How to Clean an Airplane Seat (and Other Germy Surfaces on the Plane)

airplane aisle and seats
(Photo: Christine Sarkis)

If you’ve ever watched from the gate as your plane lands, disembarks passengers, and boards your group in under an hour, you know there isn’t nearly enough time for a deep cleaning between every flight. So those seats you and your family are about to settle into for the next few hours? Chances are they’re practically swimming in germs.

Studies have shown that tray tables (yes, the one that you’re about to eat on) may be even dirtier than airplane bathrooms. And they’re not the only part of the airplane seat you’ll need to worry about. Protect yourself by learning how to clean an airplane seat.

The Germiest Surfaces on the Plane

A 2018 investigation by the consumer advocate news series Marketplace revealed that the dirtiest surfaces on an airplane are (in order): the headrest, the seat pocket, the door handle of the bathroom, the tray table, and the seat belt.

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The headrest, tray table, and seat belt are easy to clean if you have the right supplies. Knowing that the door handle to the bathroom is filthy is a good reminder to disinfect accordingly. And the seatback pocket, well, it’s probably better to just steer clear of it (more about that below).

How to Clean and Disinfect an Airplane Seat

disinfecting an airplane tray table, one of the germiest parts of the plane
Make sure to use enough wipes that surfaces can stay wet long enough to kill germs (Photo: Christine Sarkis)

To clean your airplane seat, use a disinfectant wipe to thoroughly wipe down the entire seat. Pay special attention to the headrest (any paper or cloth covering over the headrest likely hasn’t been changed in a while), the seatbelt buckle, arm rest, tray table, and the entertainment system screen and controller. If you’re in a window seat, you’ll also want to wipe down any surfaces you’ll be leaning against or touching.

Seatback pockets are tough to fully sanitize, so try to avoid using those as much as possible. Some people travel with their own own seatback organizer (usually they hang from the seat and avoid the seatback pocket altogether) that keep all the essentials easily accessible without all the germs.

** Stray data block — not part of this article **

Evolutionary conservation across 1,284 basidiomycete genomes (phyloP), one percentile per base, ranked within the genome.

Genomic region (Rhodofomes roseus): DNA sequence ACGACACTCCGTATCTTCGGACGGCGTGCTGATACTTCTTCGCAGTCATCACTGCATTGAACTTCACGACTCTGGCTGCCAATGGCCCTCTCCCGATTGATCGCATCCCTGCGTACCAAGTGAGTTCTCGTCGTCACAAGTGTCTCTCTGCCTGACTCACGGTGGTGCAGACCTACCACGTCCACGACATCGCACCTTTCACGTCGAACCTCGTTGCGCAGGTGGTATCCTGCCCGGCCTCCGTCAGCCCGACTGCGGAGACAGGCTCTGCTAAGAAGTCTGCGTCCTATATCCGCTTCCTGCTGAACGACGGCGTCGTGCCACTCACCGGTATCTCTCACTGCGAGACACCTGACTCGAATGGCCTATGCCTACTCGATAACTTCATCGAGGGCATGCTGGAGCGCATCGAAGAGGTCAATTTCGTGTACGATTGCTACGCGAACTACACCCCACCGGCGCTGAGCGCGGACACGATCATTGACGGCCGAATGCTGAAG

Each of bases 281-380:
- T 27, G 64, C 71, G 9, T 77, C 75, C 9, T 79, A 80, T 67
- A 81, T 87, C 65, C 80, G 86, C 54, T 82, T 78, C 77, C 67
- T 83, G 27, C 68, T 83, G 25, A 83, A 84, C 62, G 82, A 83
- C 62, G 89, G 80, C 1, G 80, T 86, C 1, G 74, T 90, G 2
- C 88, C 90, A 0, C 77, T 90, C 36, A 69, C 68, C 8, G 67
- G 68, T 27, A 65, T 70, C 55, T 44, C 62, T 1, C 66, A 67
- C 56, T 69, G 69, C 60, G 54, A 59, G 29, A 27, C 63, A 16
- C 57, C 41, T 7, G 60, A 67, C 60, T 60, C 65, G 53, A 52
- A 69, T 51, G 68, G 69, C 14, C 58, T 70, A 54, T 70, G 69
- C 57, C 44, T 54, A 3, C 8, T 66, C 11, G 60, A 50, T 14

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Note that a regular sanitizing wipe can sometimes wreak havoc on a touchscreen, so you may want to bring along a travel-sized disinfectant wipe that’s specially designed for electronics. Use that on your personal TV screen, lest you sabotage your only hope of entertainment for the plane ride. (Or better yet, bring your own tablet and headphones.) Save an extra disinfectant wipe for the bathroom door handle, too.

Disinfectant Wipes vs. Sanitizing Wipes

Be sure that you’re choosing a disinfectant wipe, and not a sanitizing wipe, to clean your airplane seat, as only wipes labeled as a disinfectant will kill viruses.

You’ll also need to use the wipes correctly, not just give the surfaces a quick wipe. Pack plenty of travel-sized disinfectant wipes so that you can properly saturate each area that you’re cleaning. The disinfectant needs a certain amount of “contact time” in order to properly kill germs—check the instructions to see how long the surface needs to remain saturated. The Clorox wipes I use say that the surface needs to stay wet for around four minutes to properly kill germs.

Once they see your freshly cleaned airplane seat, your aisle-mates will either think you’re crazy or genius—so it’s always nice to have an extra wipe or two on-hand to share the cleanliness wealth.

After you’ve wiped down your seat, clean your hands with hand sanitizer (not a disinfectant wipe, most of which are not designed to be used on skin). Then sit back and recline—or not, depending on your moral stance on the issue—and enjoy the ride in your clean airplane seat.

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Caroline Teel
Caroline Teel has traveled to all seven continents but still has hundreds of places on her bucket list. She has been published on SmarterTravel, The Sun, Jetsetter, TripAdvisor, Business Insider, FamilyVacationist, and more.